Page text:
School’s back in session and Wisdom Supply Co. is teaching a lesson to reduce plastic waste
Unless you have school-age children, you may not realize that we’ve just come through the second biggest shopping season of the year. According to Deloitte’s July Back-to-School Survey (PDF), U.S. shoppers will have spent $27.8 billion, or $519 per student, on everything from clothing to calculators. Of that, $6.1 billion will have gone to purchasing school supplies.
Heather Itzla reads that last figure and thinks plastic waste. Realizing how back-to-school shopping encourages the rote purchase of disposable plastics, Itzla and partner Nicole Kozlowski founded Wisdom Supply Co. to provide affordable, zero-waste alternatives to most school supplies.
The company’s paper-covered binders are 100 percent recyclable. Its refillable dry erase markers feature aluminum barrels and replaceable nibs. Its highlighters are made of wood and wax. Plus, Wisdom Supply Co. has been a B Corp since its 2017 launch.
Impact Report producer Katie Ellman spoke with Itzla about the company’s origin story, how it designs its products and why affordability is a key component of its mission.
Katie Ellman: Why school supplies?
Heather Itzla: One of the most prescriptive plastic generating machines is back to school shopping. It’s increasingly filled with requests for plastic products: "Get four plastic folders and six plastic highlighters."
But it kind of fell apart, so I went back and helped them create a system to keep the ordering going forward. From there, it became clear that it needed to be a business. When you do these things as a volunteer, they fall apart when you leave. It couldn’t sustain itself as a volunteer effort.
Ellman: How big is your team?
Itzla: There are two of us and a board. My co-founder is Nicole Kozlowski. This is our third year of school deliveries and shipping nationwide, and we’re currently speaking to funders.
Any time you’re doing something good for the environment, it’s assumed that you have to be a nonprofit. I felt that we didn’t have to be that. I think more companies, especially with the growth of the B Corp movement, are saying you can work for the environment and work for profit and work for your employees as well.
Ellman: How have things changed in the few years that you’ve been in business?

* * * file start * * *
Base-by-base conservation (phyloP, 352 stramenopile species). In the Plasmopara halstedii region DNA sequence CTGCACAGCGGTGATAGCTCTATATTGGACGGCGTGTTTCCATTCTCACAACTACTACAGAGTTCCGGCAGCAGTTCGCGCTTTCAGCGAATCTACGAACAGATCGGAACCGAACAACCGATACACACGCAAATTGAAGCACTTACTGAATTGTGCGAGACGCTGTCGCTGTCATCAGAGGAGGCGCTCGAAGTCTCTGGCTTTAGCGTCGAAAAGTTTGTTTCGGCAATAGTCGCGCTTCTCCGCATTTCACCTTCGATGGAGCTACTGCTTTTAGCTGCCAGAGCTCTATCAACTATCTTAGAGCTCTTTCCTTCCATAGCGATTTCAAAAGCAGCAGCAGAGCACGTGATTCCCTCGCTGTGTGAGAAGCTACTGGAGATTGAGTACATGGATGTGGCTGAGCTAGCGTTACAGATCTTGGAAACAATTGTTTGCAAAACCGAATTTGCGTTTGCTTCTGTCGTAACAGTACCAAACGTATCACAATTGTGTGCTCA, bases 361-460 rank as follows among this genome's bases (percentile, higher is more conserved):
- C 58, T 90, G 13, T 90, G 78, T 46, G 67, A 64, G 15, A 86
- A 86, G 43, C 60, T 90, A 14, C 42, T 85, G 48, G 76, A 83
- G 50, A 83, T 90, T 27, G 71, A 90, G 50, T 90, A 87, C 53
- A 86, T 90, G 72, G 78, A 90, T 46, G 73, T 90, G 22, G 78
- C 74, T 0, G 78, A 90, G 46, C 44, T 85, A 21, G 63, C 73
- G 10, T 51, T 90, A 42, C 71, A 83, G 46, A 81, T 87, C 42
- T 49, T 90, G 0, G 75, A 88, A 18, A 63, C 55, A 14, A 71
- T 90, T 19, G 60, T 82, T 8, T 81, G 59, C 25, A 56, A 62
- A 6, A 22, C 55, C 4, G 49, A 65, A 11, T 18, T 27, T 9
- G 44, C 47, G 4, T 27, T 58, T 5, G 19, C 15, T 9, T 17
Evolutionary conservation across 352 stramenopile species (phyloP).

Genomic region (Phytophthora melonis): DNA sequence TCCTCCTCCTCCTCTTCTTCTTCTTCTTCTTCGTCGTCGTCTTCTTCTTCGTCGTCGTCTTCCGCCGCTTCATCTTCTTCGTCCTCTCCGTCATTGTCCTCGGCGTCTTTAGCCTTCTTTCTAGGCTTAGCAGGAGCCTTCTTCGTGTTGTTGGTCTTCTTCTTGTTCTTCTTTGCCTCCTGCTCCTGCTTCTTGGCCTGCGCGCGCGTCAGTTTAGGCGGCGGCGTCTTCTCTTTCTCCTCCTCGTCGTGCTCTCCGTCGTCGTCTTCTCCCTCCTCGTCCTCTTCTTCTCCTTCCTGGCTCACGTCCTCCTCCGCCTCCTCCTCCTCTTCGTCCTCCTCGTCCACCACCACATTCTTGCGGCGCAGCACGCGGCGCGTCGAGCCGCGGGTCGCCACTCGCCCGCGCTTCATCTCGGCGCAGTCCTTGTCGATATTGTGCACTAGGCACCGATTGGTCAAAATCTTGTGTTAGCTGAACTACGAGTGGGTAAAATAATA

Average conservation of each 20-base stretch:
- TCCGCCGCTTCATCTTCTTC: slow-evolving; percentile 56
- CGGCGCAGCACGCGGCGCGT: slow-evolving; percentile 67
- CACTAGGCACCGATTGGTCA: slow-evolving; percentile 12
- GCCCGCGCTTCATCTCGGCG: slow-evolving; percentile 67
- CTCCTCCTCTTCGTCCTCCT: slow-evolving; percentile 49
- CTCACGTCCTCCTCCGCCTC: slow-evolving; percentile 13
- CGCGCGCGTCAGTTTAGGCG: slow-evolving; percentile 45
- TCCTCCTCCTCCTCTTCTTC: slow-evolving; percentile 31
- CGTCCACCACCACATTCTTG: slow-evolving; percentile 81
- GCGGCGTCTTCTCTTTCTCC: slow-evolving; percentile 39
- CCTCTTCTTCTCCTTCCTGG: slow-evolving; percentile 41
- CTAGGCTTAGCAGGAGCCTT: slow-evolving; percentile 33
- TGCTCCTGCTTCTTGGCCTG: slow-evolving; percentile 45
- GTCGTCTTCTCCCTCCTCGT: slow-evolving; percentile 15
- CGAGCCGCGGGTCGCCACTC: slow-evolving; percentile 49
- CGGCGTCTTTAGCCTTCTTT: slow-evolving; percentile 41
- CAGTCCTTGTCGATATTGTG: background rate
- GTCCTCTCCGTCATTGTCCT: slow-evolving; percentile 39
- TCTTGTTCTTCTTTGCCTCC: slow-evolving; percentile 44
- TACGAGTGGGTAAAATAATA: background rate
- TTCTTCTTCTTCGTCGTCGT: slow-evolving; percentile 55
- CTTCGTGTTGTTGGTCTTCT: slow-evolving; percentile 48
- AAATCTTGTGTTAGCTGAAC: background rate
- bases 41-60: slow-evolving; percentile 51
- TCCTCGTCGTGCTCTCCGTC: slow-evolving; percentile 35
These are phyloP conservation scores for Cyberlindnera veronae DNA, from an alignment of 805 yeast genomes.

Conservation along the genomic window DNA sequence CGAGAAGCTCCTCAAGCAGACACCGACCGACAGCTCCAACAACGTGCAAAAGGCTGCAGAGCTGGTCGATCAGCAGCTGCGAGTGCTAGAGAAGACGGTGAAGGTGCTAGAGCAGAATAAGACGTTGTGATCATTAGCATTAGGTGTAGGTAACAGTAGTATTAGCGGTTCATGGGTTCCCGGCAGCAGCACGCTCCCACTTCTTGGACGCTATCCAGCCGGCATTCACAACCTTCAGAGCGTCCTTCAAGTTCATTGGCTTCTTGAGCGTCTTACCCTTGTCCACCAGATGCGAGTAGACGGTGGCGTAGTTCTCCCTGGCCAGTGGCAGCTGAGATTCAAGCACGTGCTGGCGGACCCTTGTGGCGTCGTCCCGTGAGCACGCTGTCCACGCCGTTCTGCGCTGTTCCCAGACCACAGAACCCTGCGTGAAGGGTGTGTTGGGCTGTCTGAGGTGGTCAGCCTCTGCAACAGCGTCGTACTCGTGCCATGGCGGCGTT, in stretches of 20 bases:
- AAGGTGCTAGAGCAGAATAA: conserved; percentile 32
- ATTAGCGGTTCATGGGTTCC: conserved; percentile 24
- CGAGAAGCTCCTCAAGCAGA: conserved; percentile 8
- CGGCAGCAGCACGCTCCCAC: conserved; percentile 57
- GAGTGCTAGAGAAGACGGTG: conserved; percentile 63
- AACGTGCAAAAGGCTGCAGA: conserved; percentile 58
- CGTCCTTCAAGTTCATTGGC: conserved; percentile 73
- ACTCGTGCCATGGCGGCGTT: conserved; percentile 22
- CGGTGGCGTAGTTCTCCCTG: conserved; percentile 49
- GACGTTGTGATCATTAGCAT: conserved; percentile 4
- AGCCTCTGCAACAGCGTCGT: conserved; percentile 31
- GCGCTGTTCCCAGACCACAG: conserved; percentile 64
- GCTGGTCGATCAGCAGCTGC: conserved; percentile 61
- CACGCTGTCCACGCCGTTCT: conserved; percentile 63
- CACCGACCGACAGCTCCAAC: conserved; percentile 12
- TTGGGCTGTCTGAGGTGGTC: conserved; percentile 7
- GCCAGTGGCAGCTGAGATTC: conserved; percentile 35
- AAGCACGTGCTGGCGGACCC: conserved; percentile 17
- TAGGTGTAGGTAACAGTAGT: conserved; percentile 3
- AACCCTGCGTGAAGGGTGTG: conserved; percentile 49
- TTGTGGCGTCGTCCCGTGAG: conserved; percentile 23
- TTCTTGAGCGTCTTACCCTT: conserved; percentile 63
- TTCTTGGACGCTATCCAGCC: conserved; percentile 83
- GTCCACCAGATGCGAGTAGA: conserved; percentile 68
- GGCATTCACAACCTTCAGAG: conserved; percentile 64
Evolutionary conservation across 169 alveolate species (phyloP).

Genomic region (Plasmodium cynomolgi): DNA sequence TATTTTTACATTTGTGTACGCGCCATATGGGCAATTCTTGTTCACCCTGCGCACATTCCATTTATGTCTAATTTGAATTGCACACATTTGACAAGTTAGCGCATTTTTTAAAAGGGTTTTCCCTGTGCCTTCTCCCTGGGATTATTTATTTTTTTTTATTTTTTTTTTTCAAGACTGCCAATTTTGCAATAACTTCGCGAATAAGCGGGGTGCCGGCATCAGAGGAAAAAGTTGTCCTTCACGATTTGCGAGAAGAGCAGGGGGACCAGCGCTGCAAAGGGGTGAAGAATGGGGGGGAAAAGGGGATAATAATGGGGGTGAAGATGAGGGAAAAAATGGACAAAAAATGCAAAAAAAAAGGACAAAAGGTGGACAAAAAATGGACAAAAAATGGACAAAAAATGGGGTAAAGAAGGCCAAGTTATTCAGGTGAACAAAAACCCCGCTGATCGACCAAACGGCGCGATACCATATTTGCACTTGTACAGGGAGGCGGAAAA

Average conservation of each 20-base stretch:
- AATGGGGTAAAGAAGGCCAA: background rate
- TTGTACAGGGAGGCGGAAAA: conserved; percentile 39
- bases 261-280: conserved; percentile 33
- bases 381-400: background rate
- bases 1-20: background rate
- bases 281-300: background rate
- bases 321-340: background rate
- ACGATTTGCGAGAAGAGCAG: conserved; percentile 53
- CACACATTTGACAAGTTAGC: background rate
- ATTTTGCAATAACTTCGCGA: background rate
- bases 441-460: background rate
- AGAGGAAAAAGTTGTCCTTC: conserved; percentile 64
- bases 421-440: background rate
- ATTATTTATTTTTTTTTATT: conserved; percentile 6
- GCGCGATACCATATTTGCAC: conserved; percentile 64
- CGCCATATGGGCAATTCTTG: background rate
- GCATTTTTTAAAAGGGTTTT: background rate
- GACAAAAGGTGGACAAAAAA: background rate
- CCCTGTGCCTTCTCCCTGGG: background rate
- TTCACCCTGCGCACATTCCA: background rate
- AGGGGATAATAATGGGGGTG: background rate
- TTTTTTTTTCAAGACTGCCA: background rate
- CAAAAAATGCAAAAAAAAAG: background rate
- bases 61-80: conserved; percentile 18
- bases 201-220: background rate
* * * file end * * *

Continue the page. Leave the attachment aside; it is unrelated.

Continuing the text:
Itzla: It started as curating. I collected all the non-plastic products I could find. Now, we’re shifting into a manufacturing space, and I think you’ll see as the years go on that we’ll be introducing two or three of our own products each year. With what exists already, it can be difficult to make sure you have enough quantity to satisfy all the schools that are signing up, or the products don’t quite hit our mark for being recyclable or waste-free.
For instance, we had a pencil tin made because the pencil tins on the market had too much space in them. If there’s too much space, students will fill them with garbage. We designed our pencil tin to hold one layer of items because when you’re mindful of what you have — one pencil, one sharpener, one highlighter, one eraser — it’s really all you need.
Our first customers were friends of mine and local schools, but now we’re shipping internationally to customers in places like the United Kingdom and Australia. We’re continuing to learn to respond to the requests we get.
Ellman: You were founded in 2017 and are already a B Corp?
I read about Patagonia being a B Corp and about the company’s culture, and that really motivated me to set up the business from the bottom up. If you build it that way, it makes getting certified a little easier.
There are so many things to think about when you are setting up a new business, I found it incredibly helpful to but to have a guide to help you make decisions you don’t really know how to make. We were recently named best for the world environment and are in the top 10 percent of companies.
Ellman: How do you make this affordable for all customers?
Itzla: It certainly have a greater respect for product manufacturing now that I work on making our own products. You need to look at the quantities that you need to bring to market so that a product’s affordable, especially when you’re dealing with something like school supplies, where it’s expected that you’re coming in at a certain price.
When I first started this, I knew the entire thing would fail if I priced things more expensively than the typical back to school shopping list, so I bought and sold at cost to prove that there was a desire for people to buy products that didn’t contribute to the waste stream. Now, we approach affordability from a number of ways, one of which is that we do keep our prices pretty much on par with what you’re going to see in the stores.
We don’t, though, do the specials you see in the big box stores. That’s intentional — we’re not trying to get you to buy anything you don’t need, and we’re not packing anything in a way that forces you to buy multiples. For example, the shopping list says you need four folders, but at the big box store you can only get a pack of 12 that’s wrapped in plastic.
From us, if you want four folders, you can get four folders. Plus, they’re a higher quality paper folder. Because we’re not forcing you to buy more with more packaging, you actually end up spending less.
This Q&A is an edited excerpt from the Bard MBA’s Sept. 20 The Impact Report podcast. The Impact Report brings together students and faculty in Bard’s MBA in Sustainability program with leaders in business, sustainability and social entrepreneurship.